Last September, a study of sexual harassment in the city was completed for Dublin City Council. The findings? It’s a problem.
“The study findings show that sexual harassment is a frequent and distressing occurrence for women and girls in Dublin City,” says the unpublished report. To date, though, there doesn’t seem to have been much follow-up.
The research looked at the areas around the corridor stretching along the Luas, from Heuston Station to the Abbey Street Luas stop in the North Inner City.
Through group interviews and questionnaires, the researchers found that sexual harassment was a persistent problem for women of all ages and backgrounds. But some were targeted more than others: younger women, gay women, homeless women, immigrant women, Traveller women, Roma women, and sex workers.
It also suggests that the guys who are responsible are of every age and background.
Sexual harassment can be physical and can come in the form of unwanted pinching, slapping, grabbing or brushing up against someone in a public space, according to UN Women.
But it also includes unwelcome sexual comments, attention, actions, gestures, stalking or exposure of genitals.
The women who took part in the study described sexual harassment as “normalised”. Some of those interviewed experienced it in their school uniforms when they were as young as 14 years old – or, in one case, even 10.
Along the Luas Line
On a Monday evening by the Museum Luas stop in the inner city, five women who stopped to talk said they felt uneasy walking in the area at night. But none had experienced sexual harassment, they said.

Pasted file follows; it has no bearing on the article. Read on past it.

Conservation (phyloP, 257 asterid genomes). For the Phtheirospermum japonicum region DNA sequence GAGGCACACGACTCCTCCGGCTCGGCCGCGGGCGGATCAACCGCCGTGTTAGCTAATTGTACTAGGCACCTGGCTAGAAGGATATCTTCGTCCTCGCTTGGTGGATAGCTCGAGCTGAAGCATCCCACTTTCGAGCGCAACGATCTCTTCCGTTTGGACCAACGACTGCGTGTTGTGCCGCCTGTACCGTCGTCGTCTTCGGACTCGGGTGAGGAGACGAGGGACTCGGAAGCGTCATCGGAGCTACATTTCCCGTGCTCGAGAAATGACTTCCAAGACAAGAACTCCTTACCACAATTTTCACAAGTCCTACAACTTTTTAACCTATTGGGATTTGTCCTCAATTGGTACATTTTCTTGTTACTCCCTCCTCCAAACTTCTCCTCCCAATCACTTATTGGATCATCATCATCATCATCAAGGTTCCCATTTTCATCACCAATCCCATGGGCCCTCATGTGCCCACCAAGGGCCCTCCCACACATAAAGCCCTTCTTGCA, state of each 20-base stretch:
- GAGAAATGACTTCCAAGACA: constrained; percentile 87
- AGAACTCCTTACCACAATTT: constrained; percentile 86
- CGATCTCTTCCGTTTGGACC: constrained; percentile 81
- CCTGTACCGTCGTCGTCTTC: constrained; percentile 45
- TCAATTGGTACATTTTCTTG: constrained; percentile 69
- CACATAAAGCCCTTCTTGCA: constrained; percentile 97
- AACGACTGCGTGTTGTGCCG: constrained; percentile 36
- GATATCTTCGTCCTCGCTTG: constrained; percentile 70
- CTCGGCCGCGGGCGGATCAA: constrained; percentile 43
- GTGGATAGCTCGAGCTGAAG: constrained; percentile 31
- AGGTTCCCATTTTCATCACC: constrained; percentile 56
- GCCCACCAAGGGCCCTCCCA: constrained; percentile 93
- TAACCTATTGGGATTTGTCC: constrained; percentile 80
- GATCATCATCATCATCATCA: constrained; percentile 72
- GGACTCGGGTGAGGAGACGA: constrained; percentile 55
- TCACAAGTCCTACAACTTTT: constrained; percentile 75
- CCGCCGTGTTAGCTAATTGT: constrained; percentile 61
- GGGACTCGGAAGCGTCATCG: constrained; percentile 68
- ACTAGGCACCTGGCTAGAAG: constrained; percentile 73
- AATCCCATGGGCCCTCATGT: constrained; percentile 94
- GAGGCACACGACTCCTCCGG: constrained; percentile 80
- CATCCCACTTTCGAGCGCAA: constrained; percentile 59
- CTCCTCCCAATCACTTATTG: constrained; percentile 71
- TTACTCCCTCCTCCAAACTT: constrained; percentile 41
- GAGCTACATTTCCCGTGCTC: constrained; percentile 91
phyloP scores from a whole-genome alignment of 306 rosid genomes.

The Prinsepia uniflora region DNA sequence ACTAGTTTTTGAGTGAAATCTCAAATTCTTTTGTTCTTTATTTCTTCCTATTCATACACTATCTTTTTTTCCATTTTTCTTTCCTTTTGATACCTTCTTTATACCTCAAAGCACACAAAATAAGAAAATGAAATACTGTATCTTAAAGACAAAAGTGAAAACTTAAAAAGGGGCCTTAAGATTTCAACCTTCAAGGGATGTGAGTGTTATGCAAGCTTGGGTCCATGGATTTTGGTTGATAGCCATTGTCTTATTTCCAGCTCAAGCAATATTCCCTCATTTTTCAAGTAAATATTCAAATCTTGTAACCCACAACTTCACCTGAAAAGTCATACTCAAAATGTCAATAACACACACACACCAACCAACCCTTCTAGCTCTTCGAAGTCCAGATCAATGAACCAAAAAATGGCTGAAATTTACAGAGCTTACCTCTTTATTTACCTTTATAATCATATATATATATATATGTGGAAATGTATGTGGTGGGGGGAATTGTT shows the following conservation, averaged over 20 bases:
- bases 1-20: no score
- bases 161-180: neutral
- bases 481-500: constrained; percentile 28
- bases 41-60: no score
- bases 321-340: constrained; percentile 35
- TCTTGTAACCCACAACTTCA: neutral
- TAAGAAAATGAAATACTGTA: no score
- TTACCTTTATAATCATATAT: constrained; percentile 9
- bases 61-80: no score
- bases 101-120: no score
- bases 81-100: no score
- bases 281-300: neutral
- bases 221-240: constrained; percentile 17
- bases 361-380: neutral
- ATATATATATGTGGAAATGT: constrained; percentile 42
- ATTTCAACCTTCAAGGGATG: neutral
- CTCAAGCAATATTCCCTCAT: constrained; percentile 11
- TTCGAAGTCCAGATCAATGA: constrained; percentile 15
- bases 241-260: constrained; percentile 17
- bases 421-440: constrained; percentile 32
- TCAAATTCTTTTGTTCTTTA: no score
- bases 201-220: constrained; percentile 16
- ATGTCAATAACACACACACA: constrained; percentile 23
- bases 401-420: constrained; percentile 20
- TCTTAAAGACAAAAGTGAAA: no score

Women who took part in the study described the stop as a “no-man’s land”. And for some, it can feel isolated and unsafe.
Gabrielle Hyde-Smith, from Australia, moved into the area about four months ago. She was a bit guarded at first, she said, but now she never feels unsafe in this area.
However, closer to the city centre — some of which also falls within the study area — is more of a problem for her, she says. She’s experienced catcalling there in the past.
“I feel more uncomfortable on O’Connell Street,” she says.
There hasn’t been much research done in Ireland about sexual harassment in public spaces.
In 1997, the Task Force on Violence Against Women published a report showing that most sexual violence takes place in the home, so intervention and research hasn’t focused on the issue in the public realm.
This most recent study came about as a by-product of the UN Women’s Safe Cities Global Initiative, which tries to make public spaces safer for women.
Dublin City Council signed up back in March 2013 and had to commission the study as part of the programme.
Jacqueline Healy, who works on women’s health and human rights at the National Women’s Council of Ireland (NWCI), was unaware of the study carried out by Dublin City Council. As was everyone in the various organisations that we contacted.
The NWCI has consistently called for a government-funded research project on the nature and extent of sexual harassment and violence in Ireland, she said.
The last report was the 2002 Sexual Abuse and Violence in Ireland (SAVI) report, says Healy. But this is considered out of date now.
At that time, the report found that 16 percent of the women interviewed had faced sexual harassment in the previous year.
“The issue of sexual harassment is of big concern to NWCI,” says Healy. “In our work with young women it emerged as a big issue during focus groups that were held last year and anecdotally we can see it is a big issue for women in all aspects of their lives, inside and outside the workplace.”
She says it’s hard to know to what extent sexual harassment is prevalent here without doing large-scale research. An EU study from 2013 showed that 48 percent of respondents in Ireland had experienced some form of sexual harassment since the age of 15.